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I have a question regarding the use of infinite/-ing (or past participle?) in the following sentence. Which one is correct between

"Firms often have some of their executives sitting on the board of competitors."

and

"Firms often have some of their executives sit on the board of competitors."

? If both forms are wrong, could you suggest a correct form? If both forms are correct, could you kindly say it in an answer?

  • You say you have a question. What is the question, and what have you found on the subject so far? – Lawrence Jul 25 '19 at 10:47
  • Thanks. I have included the question. I found that in many sentences people have used "sit", but I'm not sure it is correct. – user3285148 Jul 25 '19 at 10:55
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    Why do you think either of those is incorrect? – tchrist Jul 25 '19 at 13:28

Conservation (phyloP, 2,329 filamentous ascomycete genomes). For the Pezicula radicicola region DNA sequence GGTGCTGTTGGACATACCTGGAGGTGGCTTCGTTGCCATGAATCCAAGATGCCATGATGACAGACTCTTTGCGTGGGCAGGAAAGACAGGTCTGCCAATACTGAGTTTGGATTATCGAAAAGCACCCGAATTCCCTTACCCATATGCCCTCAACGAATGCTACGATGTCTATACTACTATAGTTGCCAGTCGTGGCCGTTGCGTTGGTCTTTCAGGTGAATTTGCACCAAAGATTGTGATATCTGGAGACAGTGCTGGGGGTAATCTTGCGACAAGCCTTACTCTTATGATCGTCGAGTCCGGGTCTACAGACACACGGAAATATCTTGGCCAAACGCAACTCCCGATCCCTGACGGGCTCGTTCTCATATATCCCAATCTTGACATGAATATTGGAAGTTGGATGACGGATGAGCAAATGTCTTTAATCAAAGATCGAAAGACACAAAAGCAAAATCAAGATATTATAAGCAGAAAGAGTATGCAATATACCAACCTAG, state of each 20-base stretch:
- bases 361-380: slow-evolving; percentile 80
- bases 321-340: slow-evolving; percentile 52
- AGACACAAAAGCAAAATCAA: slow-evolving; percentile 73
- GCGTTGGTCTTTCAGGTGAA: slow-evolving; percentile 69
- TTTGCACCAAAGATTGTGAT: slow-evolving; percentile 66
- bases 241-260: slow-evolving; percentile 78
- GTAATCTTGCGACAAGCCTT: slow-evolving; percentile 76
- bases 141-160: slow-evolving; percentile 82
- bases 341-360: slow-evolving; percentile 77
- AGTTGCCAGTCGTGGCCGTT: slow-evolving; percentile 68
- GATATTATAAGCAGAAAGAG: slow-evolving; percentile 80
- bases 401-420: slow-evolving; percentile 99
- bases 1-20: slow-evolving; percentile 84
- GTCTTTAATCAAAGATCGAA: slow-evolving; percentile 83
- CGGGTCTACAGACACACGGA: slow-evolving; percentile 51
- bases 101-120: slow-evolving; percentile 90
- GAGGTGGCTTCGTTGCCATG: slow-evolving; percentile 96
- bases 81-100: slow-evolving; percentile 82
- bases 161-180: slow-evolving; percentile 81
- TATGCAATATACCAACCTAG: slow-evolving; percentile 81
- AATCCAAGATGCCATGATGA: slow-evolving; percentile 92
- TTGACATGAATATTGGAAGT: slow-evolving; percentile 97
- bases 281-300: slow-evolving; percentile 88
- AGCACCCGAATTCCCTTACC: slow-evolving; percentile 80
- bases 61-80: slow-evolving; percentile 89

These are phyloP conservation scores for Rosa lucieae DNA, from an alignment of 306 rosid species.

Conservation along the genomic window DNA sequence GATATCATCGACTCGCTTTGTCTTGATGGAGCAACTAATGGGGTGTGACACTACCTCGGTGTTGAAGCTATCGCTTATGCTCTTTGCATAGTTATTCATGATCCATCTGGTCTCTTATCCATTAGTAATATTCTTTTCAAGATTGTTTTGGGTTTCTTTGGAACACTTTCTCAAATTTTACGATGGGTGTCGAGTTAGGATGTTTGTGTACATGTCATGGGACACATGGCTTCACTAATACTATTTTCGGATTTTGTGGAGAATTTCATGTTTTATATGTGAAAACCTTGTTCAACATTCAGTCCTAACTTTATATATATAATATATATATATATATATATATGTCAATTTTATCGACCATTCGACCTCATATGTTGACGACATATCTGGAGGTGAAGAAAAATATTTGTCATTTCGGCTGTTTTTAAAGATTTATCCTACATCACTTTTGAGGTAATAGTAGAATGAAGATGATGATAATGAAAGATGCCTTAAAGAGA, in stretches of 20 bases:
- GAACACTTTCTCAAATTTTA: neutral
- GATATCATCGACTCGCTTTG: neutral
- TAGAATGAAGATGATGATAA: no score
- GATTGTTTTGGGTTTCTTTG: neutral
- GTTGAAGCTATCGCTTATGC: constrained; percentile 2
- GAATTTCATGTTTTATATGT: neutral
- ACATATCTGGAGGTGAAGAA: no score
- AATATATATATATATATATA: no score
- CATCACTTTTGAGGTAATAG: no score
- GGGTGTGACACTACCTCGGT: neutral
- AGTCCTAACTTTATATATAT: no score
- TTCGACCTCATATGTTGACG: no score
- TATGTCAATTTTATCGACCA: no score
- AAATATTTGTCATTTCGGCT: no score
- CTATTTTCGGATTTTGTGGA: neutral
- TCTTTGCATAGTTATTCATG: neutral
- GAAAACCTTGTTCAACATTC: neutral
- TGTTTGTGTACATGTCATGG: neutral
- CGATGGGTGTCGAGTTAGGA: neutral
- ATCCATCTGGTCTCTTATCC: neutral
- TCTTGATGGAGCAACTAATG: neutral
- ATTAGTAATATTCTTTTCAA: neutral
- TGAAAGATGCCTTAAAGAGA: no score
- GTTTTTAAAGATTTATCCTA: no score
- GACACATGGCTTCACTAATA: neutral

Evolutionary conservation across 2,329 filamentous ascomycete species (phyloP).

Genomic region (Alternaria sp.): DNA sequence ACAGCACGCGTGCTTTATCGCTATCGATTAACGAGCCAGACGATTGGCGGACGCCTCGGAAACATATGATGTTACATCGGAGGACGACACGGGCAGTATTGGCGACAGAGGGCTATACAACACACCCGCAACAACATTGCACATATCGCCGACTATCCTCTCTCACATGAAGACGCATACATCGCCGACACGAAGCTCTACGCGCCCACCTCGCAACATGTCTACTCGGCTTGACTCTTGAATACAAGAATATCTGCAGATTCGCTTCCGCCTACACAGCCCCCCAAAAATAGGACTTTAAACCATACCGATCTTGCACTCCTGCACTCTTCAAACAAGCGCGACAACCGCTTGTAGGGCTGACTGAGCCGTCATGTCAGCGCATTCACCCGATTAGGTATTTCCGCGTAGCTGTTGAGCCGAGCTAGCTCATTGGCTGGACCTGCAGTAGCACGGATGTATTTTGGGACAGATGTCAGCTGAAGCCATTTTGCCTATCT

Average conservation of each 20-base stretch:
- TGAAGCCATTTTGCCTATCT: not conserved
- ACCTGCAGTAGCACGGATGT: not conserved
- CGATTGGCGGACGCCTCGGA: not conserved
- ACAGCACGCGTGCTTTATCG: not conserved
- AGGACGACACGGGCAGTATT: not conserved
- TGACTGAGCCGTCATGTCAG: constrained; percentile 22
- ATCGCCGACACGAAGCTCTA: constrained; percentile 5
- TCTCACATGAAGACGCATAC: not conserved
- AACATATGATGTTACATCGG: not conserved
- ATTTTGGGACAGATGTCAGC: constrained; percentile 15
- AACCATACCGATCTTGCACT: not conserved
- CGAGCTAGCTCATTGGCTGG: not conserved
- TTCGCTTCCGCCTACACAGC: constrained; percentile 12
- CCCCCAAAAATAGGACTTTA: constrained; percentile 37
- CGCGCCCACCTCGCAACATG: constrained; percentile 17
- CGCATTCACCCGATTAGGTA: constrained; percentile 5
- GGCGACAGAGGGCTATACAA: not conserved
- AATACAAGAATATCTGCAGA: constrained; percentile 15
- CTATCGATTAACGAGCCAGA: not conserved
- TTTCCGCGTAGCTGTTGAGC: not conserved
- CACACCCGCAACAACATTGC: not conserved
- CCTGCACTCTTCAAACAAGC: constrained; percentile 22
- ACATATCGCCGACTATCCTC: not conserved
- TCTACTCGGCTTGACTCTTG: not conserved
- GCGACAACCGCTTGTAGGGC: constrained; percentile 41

• Thanks, I have added a comment on that. – user3285148 Jul 25 '19 at 14:03
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"Firms often have some of their executives sitting on the board of competitors." This construction implies a state of being. It's similar to saying "Executives for firms often sit on the board of competitors."

"Firms often have some of their executives sit on the board of competitors." This construction implies that firms intentionally place executives on competitors' boards, similar to saying "Firms often request that some of their executives sit on the board of competitors."

Both forms are correct, but you need to pick the version that fits what you're trying to say. One other note "board of competitors" feels awkward. If what you mean is "the Board of Directors of a competitor" then you should probably phrase it as "competitors' boards" or "competitor's board".

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  • Yes. Both are idiomatic constructions. The gerund (have them sitting) is a situational description, where the have is the same sense as have a cold; the to-less infinitive, on the other hand, is causative, and implies that the corporations bring this situation about on purpose. – John Lawler Jul 26 '19 at 2:19

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